Bridgestone to close plant after severing ties with Ford

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WASHINGTON (AP) Bridgestone-Firestone Inc. announced Wednesday that it will close the Decatur, Ill., plant that produced most of the 6.5 million tires the company was forced to recall last summer.

The tire maker sent a six-month notice of its plan to representatives of the United Steelworkers of America. It plans to close the plant by Dec. 31.

About 1,500 Bridgestone-Firestone employees and contractors work at the plant. About 450 other Decatur workers have been laid off since the recall.

Union and plant officials were meeting Wednesday morning to discuss the situation and unavailable to comment.

Bridgestone-Firestone chief executive John Lampe said he feels "rotten, terrible" about the closing, but promised the company would live up to its contractual agreements with the workers.

"I guess when I took this job I knew it wasn't going to be easy and there would be decisions I wouldn't like to make," he said in a telephone interview from Tokyo. "The first was layoffs, which I hated, and the next was the difficult decision to end our relationship with Ford Motor Co. And I don't think either one of those were as tough as this one."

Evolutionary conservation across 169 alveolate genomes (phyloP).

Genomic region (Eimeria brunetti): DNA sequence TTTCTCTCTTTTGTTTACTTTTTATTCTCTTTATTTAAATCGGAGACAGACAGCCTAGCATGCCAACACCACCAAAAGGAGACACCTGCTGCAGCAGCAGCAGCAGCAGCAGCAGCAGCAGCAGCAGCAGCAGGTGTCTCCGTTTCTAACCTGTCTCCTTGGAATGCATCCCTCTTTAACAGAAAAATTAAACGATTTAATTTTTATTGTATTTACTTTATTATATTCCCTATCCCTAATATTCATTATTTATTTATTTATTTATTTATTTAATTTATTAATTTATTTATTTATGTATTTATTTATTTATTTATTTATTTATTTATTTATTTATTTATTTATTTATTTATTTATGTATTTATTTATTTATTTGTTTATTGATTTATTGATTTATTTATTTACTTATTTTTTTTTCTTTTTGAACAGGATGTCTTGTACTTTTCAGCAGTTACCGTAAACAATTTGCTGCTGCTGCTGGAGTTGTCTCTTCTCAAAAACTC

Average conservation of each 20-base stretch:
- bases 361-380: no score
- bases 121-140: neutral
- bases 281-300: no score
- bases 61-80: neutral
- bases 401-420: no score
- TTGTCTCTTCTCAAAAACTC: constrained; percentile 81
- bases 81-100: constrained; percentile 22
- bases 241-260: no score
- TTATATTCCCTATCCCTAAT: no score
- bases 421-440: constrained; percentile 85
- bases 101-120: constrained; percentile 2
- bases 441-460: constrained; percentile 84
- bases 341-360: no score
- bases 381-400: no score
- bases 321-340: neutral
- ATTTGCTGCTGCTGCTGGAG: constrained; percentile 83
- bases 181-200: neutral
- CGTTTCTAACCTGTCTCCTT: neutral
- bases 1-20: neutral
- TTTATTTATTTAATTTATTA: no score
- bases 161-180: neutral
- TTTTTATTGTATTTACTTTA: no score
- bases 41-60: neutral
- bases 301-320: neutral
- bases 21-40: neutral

The Decatur plant uses a process known as pelletizing, in which rubber pellets are blended with a lubricant to create the rubber that coats the steel belts of tires. Other plants use rubber slabs, which require less lubricant. The company found the lubricant apparently can cause a tire breakdown.

At least 203 deaths and more than 700 injuries have been linked to Firestone tire failures in the United States. Many involved rollovers of the Ford Explorer, the world's best-selling sport utility vehicle, which had Firestone tires as standard equipment.

Bridgestone-Firestone has insisted all Wilderness AT tires made at other plants are safe, but last month Ford announced it would replace all 13 million Wilderness AT tires on its vehicles because of safety concerns.

That came a day after Bridgestone-Firestone announced it was ending a nearly century-long relationship with Ford because of what it said was Ford's refusal to acknowledge design flaws with the Explorer that were partly responsible for the rollovers. Ford says the Explorer is safe and the tires were the sole reason for the accidents.

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